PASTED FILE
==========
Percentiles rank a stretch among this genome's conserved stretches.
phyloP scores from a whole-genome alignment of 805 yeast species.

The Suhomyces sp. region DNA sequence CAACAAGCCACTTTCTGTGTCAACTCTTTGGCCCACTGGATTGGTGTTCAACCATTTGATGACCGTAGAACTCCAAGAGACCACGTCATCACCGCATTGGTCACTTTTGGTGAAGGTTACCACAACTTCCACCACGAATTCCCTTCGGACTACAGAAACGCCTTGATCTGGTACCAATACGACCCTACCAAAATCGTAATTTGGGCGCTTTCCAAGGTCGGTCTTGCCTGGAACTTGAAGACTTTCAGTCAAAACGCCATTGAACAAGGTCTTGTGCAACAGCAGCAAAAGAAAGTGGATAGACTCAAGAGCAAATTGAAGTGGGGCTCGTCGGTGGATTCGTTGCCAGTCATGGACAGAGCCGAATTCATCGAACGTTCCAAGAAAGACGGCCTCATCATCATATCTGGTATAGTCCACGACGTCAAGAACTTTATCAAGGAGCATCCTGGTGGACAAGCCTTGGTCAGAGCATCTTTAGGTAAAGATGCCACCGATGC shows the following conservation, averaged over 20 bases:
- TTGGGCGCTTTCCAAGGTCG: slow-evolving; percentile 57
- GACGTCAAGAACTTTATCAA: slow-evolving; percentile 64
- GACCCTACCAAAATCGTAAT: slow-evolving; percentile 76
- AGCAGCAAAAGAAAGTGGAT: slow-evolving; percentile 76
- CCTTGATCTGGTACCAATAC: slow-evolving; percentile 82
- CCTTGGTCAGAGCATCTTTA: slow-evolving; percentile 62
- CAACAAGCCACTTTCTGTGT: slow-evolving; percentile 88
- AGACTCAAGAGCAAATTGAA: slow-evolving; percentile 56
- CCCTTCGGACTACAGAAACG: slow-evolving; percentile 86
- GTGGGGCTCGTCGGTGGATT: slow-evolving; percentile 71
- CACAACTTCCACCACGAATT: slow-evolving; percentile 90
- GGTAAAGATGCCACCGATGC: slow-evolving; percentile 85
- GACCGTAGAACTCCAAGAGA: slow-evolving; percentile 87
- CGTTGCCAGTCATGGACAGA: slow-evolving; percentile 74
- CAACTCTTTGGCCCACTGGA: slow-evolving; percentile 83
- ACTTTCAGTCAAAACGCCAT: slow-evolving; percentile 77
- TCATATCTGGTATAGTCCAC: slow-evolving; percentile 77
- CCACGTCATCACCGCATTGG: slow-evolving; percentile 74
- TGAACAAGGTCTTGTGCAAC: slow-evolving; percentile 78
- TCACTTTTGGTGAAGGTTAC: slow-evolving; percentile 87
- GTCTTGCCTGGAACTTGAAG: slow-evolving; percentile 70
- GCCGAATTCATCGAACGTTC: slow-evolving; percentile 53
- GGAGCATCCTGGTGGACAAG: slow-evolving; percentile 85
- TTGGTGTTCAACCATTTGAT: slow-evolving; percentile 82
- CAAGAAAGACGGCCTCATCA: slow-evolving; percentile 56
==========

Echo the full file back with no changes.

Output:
Percentiles rank a stretch among this genome's conserved stretches.
phyloP scores from a whole-genome alignment of 805 yeast species.

The Suhomyces sp. region DNA sequence CAACAAGCCACTTTCTGTGTCAACTCTTTGGCCCACTGGATTGGTGTTCAACCATTTGATGACCGTAGAACTCCAAGAGACCACGTCATCACCGCATTGGTCACTTTTGGTGAAGGTTACCACAACTTCCACCACGAATTCCCTTCGGACTACAGAAACGCCTTGATCTGGTACCAATACGACCCTACCAAAATCGTAATTTGGGCGCTTTCCAAGGTCGGTCTTGCCTGGAACTTGAAGACTTTCAGTCAAAACGCCATTGAACAAGGTCTTGTGCAACAGCAGCAAAAGAAAGTGGATAGACTCAAGAGCAAATTGAAGTGGGGCTCGTCGGTGGATTCGTTGCCAGTCATGGACAGAGCCGAATTCATCGAACGTTCCAAGAAAGACGGCCTCATCATCATATCTGGTATAGTCCACGACGTCAAGAACTTTATCAAGGAGCATCCTGGTGGACAAGCCTTGGTCAGAGCATCTTTAGGTAAAGATGCCACCGATGC shows the following conservation, averaged over 20 bases:
- TTGGGCGCTTTCCAAGGTCG: slow-evolving; percentile 57
- GACGTCAAGAACTTTATCAA: slow-evolving; percentile 64
- GACCCTACCAAAATCGTAAT: slow-evolving; percentile 76
- AGCAGCAAAAGAAAGTGGAT: slow-evolving; percentile 76
- CCTTGATCTGGTACCAATAC: slow-evolving; percentile 82
- CCTTGGTCAGAGCATCTTTA: slow-evolving; percentile 62
- CAACAAGCCACTTTCTGTGT: slow-evolving; percentile 88
- AGACTCAAGAGCAAATTGAA: slow-evolving; percentile 56
- CCCTTCGGACTACAGAAACG: slow-evolving; percentile 86
- GTGGGGCTCGTCGGTGGATT: slow-evolving; percentile 71
- CACAACTTCCACCACGAATT: slow-evolving; percentile 90
- GGTAAAGATGCCACCGATGC: slow-evolving; percentile 85
- GACCGTAGAACTCCAAGAGA: slow-evolving; percentile 87
- CGTTGCCAGTCATGGACAGA: slow-evolving; percentile 74
- CAACTCTTTGGCCCACTGGA: slow-evolving; percentile 83
- ACTTTCAGTCAAAACGCCAT: slow-evolving; percentile 77
- TCATATCTGGTATAGTCCAC: slow-evolving; percentile 77
- CCACGTCATCACCGCATTGG: slow-evolving; percentile 74
- TGAACAAGGTCTTGTGCAAC: slow-evolving; percentile 78
- TCACTTTTGGTGAAGGTTAC: slow-evolving; percentile 87
- GTCTTGCCTGGAACTTGAAG: slow-evolving; percentile 70
- GCCGAATTCATCGAACGTTC: slow-evolving; percentile 53
- GGAGCATCCTGGTGGACAAG: slow-evolving; percentile 85
- TTGGTGTTCAACCATTTGAT: slow-evolving; percentile 82
- CAAGAAAGACGGCCTCATCA: slow-evolving; percentile 56